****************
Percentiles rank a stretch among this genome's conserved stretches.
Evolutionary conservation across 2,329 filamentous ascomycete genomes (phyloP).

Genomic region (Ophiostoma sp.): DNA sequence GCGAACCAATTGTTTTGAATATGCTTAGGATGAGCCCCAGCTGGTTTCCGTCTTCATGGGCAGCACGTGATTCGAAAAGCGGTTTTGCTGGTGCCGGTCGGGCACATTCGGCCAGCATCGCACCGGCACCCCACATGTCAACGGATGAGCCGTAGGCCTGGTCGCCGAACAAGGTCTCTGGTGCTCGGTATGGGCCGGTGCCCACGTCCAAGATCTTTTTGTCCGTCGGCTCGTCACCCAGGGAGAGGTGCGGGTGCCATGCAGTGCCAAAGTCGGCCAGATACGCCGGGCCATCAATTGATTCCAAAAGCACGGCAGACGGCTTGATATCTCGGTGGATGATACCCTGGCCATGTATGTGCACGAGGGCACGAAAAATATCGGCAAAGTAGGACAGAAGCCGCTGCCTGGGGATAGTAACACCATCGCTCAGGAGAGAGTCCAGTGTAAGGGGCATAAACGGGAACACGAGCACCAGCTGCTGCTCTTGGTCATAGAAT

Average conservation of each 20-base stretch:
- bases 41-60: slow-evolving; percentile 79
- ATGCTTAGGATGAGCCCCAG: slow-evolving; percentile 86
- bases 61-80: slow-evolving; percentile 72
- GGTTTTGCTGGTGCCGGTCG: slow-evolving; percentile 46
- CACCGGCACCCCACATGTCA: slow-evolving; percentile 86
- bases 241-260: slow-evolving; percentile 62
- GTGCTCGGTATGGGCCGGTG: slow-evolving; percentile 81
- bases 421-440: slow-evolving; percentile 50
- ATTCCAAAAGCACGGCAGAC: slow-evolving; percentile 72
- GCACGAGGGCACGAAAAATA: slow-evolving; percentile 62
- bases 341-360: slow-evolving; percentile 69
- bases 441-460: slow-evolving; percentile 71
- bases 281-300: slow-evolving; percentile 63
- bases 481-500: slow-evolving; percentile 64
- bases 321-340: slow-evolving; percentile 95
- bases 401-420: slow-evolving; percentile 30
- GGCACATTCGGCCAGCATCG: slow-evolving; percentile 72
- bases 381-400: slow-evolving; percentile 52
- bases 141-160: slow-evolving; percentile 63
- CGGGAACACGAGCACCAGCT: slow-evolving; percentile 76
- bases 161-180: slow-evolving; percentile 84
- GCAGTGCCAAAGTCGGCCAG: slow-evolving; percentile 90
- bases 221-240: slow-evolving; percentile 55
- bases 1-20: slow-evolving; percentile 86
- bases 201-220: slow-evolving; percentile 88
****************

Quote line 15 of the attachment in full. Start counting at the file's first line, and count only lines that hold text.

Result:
- bases 341-360: slow-evolving; percentile 69